Media, Technology, and Society
Department of Communication Studies
When faced with health and medical decisions, people often engage in affective forecasting, which is the process of simulating in their minds how a certain health decision will make them feel in the future. Unfortunately, these forecasts are prone to several biases that can lead to sub-optimal decision-making and adverse health behaviors. Storytelling has recently been identified as a promising tool to increase the accuracy of affective forecasts, but the mechanisms through which narrative messages engage affective forecasting remain unclear. In this talk, Mrs. Kalke presents findings from a study that examined the ability of narratives to illustrate shifts in emotions over time – known as emotional flow – as a key mechanism to enhance the potential of testimonials to reduce affective forecasting errors in the context of genetic testing. In a pretest-posttest experiment with 336 women, a narrative intervention was designed that mirrored the expected shifts in intensity of fear throughout the genetic testing process to examine whether these shifts would increase the accuracy of predicted emotional reactions in people who have to prepare for genetic testing and increase their intent to undergo genetic testing. Results and their implications for future research are discussed.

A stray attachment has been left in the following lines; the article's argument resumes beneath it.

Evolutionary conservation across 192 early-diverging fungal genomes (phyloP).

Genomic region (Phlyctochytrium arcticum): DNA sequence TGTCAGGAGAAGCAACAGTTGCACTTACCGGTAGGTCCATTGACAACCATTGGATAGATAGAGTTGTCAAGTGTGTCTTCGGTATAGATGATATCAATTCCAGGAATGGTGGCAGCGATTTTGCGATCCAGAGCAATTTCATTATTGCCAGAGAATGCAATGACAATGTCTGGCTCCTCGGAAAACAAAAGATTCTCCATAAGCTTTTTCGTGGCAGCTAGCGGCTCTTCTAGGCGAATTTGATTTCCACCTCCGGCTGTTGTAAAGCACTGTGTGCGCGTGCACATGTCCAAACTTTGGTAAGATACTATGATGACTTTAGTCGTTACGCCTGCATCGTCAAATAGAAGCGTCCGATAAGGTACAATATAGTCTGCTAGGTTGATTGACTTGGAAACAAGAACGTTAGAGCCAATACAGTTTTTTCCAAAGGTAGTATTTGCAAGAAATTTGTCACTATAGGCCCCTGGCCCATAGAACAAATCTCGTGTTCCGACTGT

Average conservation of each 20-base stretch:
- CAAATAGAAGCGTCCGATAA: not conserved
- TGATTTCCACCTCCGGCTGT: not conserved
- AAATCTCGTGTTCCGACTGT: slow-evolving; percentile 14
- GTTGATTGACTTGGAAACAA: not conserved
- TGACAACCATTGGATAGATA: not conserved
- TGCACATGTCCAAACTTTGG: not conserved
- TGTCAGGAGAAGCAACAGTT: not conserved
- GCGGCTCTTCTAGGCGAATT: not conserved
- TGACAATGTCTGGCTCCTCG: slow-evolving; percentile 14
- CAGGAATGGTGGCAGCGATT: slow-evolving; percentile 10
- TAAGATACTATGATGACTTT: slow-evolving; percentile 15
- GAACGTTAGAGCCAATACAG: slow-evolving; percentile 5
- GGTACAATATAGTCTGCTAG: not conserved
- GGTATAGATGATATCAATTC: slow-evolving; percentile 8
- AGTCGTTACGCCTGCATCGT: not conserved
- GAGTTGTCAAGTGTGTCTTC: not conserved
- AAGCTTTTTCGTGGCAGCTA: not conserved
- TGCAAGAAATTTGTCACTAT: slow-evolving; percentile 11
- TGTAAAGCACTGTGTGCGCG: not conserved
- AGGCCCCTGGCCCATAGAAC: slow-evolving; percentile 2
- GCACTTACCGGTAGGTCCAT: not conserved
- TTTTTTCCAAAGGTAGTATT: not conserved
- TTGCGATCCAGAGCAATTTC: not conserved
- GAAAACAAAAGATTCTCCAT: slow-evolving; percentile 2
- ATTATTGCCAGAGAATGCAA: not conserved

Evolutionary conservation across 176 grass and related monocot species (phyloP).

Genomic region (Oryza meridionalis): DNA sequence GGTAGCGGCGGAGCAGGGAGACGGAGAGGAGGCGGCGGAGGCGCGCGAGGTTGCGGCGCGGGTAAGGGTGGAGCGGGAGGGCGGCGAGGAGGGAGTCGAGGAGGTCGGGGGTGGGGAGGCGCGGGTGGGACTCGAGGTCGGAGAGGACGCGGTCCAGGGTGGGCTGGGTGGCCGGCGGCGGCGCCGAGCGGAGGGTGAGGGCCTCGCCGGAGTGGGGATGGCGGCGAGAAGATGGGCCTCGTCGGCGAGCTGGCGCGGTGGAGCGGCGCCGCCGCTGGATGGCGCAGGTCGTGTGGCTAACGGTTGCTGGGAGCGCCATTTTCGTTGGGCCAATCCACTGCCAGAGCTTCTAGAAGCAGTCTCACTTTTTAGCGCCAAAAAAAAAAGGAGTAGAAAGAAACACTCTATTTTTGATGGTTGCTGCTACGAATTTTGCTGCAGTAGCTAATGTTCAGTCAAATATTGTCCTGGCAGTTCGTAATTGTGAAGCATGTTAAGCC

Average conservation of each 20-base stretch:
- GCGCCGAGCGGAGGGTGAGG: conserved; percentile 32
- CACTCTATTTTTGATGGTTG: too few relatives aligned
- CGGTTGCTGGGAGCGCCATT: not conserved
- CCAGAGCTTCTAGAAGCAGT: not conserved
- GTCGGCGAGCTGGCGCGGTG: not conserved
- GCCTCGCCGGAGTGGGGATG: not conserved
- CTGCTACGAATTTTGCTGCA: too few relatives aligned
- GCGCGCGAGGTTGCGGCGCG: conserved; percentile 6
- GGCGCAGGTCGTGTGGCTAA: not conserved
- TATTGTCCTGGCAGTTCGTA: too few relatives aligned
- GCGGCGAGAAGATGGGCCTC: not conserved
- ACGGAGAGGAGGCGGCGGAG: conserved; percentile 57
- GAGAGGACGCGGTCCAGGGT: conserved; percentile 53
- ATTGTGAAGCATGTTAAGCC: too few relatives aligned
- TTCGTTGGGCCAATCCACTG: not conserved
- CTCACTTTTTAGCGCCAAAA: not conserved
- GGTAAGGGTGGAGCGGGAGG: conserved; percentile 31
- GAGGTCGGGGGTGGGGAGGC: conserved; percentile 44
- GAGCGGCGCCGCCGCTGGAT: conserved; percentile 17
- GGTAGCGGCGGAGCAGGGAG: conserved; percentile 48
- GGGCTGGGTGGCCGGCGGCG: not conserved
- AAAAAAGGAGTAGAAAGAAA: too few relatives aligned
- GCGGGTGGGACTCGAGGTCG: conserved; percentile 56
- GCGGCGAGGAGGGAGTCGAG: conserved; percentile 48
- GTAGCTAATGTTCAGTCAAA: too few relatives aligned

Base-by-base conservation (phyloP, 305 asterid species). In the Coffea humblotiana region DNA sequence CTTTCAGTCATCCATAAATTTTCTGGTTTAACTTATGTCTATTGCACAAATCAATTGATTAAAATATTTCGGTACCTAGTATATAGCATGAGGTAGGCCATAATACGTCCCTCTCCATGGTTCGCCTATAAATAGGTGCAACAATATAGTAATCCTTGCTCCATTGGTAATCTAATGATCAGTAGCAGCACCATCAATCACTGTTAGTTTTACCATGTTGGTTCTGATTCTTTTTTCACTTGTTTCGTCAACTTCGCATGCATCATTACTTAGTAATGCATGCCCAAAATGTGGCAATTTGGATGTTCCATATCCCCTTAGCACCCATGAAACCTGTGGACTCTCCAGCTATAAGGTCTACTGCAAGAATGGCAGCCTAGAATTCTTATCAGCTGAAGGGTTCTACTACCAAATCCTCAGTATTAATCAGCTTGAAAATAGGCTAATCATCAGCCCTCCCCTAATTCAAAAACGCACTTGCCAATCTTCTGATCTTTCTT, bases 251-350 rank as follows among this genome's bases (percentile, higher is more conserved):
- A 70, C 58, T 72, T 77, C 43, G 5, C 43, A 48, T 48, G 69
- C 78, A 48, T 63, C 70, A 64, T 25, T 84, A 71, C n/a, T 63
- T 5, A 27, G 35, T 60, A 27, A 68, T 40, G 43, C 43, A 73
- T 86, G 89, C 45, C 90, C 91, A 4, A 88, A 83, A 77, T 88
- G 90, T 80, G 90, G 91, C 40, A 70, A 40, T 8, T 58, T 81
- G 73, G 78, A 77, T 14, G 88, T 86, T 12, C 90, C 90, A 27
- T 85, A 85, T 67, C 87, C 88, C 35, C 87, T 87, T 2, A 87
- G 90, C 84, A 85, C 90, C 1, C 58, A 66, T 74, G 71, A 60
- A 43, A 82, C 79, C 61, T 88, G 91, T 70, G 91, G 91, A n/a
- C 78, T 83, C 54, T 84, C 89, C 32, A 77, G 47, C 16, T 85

Presentation date: November 17, 2020.